Relations between the Gulf countries take a more challenging turn
Change is the word that comes to mind when you observe the current political and strategic happenings throughout the Arab world.
Consider the rift within the members of the Gulf Cooperation Council (GCC) that has led regional and local media commentators to wonder about the future of this region and its traditional relationships.
Writing in the pan-Arab daily Al Hayat, columnist Fahad Al Dgheter said that the biggest instrument used by Qatar in its dispute with Saudi Arabia, Bahrain and the UAE was the Muslim Brotherhood through its support for Mohammed Morsi, before and during his failed presidency in Egypt.
But the rift runs much deeper than that, as the Qatar-based preacher Yusuf Al Qaradawi’s most recent remarks indicated.
He has struck again with a campaign of accusations against Field Marshall Abdel Fattah El Sisi, observed Tariq Al Hamid in the pan-Arab daily Asharq El Awsat, before asking: “Who is it that Mr Al Qaradawi represents?”
“Naturally, there is no novelty in Mr Al Qaradawi’s latest statements, except for the fact that they came at a time when there is talk about Qatar’s will to resolve the crisis among the GCC countries, especially after the speech by Qatar’s emir before the Arab Summit in Kuwait, that highlighted the brotherly relations with Egypt,” wrote Hamid.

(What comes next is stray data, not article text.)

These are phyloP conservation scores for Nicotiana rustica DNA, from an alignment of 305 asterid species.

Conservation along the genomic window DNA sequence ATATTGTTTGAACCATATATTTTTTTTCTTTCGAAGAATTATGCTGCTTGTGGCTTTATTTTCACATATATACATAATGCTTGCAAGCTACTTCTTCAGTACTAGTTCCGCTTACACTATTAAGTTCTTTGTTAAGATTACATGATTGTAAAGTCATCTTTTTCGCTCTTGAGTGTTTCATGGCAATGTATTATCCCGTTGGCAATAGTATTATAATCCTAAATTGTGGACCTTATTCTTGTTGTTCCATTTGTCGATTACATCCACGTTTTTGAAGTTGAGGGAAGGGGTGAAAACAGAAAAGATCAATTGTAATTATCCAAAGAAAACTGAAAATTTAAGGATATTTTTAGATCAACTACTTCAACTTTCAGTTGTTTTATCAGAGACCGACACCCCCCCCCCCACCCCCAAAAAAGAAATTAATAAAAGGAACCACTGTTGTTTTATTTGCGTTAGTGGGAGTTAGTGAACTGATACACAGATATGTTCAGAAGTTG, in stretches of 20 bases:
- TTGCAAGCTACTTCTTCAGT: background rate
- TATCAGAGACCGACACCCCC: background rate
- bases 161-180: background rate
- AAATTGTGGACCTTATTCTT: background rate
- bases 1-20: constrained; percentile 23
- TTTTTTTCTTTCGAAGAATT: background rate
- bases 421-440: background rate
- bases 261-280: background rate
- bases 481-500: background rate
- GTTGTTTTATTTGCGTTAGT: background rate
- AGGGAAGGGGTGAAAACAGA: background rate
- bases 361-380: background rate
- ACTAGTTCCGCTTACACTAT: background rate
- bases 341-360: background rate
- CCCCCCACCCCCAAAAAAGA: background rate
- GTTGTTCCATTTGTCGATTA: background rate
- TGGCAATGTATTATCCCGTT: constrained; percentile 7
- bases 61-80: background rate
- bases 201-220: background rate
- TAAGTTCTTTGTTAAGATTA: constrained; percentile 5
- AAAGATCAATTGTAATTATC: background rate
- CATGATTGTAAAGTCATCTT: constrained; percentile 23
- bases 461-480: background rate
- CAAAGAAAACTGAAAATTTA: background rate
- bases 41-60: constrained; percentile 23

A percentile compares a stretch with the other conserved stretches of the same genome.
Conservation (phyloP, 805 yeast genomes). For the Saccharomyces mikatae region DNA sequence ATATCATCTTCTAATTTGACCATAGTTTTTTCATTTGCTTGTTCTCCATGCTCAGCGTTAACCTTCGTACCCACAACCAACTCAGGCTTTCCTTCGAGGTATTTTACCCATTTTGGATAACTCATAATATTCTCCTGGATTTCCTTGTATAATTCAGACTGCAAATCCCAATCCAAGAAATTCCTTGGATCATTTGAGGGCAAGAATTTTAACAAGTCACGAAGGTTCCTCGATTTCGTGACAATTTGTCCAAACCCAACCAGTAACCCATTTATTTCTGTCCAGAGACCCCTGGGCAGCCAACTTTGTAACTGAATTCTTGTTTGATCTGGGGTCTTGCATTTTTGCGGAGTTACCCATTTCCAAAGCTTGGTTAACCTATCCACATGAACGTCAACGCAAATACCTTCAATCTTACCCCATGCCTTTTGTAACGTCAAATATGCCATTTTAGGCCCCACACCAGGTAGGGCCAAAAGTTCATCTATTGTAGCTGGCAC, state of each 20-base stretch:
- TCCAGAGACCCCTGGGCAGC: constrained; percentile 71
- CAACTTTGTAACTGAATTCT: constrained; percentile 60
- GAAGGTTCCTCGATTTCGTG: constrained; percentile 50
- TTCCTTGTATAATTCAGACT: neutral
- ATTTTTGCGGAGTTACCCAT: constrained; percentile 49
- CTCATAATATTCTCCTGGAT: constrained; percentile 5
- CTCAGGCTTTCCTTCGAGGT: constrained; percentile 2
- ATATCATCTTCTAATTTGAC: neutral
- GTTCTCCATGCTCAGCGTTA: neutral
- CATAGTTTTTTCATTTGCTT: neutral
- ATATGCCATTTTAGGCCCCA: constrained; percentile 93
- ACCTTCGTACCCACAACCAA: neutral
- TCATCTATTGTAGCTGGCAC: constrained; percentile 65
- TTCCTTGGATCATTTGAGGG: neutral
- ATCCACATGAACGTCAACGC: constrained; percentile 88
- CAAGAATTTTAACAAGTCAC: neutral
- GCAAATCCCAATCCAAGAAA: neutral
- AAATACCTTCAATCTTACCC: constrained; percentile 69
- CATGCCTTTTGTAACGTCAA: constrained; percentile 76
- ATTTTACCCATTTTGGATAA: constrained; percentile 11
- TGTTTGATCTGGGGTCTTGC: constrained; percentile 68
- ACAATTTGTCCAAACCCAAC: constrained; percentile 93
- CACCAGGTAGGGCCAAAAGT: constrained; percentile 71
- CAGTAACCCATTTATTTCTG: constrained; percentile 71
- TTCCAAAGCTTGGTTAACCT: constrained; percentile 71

“Who does Mr Al Qaradawi really represent? Does he represent the Muslim Brotherhood, or does he stand for Qatar?
“Or is he simply a political activist who solely represents himself?
“Should he represent the Muslim Brotherhood, then their latest statement contradicts his.
“Should he speak on behalf of the Egyptians, his words contradict the positions of the crowds that took to the streets on June 30 last year.
“If he speaks as a political activist and represents only himself, then Qataris have to take responsibility for his words, because he is a Qatari national who speaks from within his country and attacks Egypt in conferences organised in the Qatari capital, Doha.
“Or does Mr Al Qaradawi simply speak in the name of Qatar? That would be unfortunate.”
The Gulf region must seriously think about cohesion in each individual country first and then a genuine cohesion within the GCC, wrote Youssef Al Hassan in the UAE-based newspaper Al Khaleej, as he pondered the current rifts.
“Activating the role of the GCC in the Arab region’s order is a necessity, as it will give an impunity to the council itself, particularly in light of the important role Egypt is expected to play in the region,” he explained.
It is important to understand the nature of the risks and challenges that lie ahead for the GCC if the rift is to be healed, the writer added.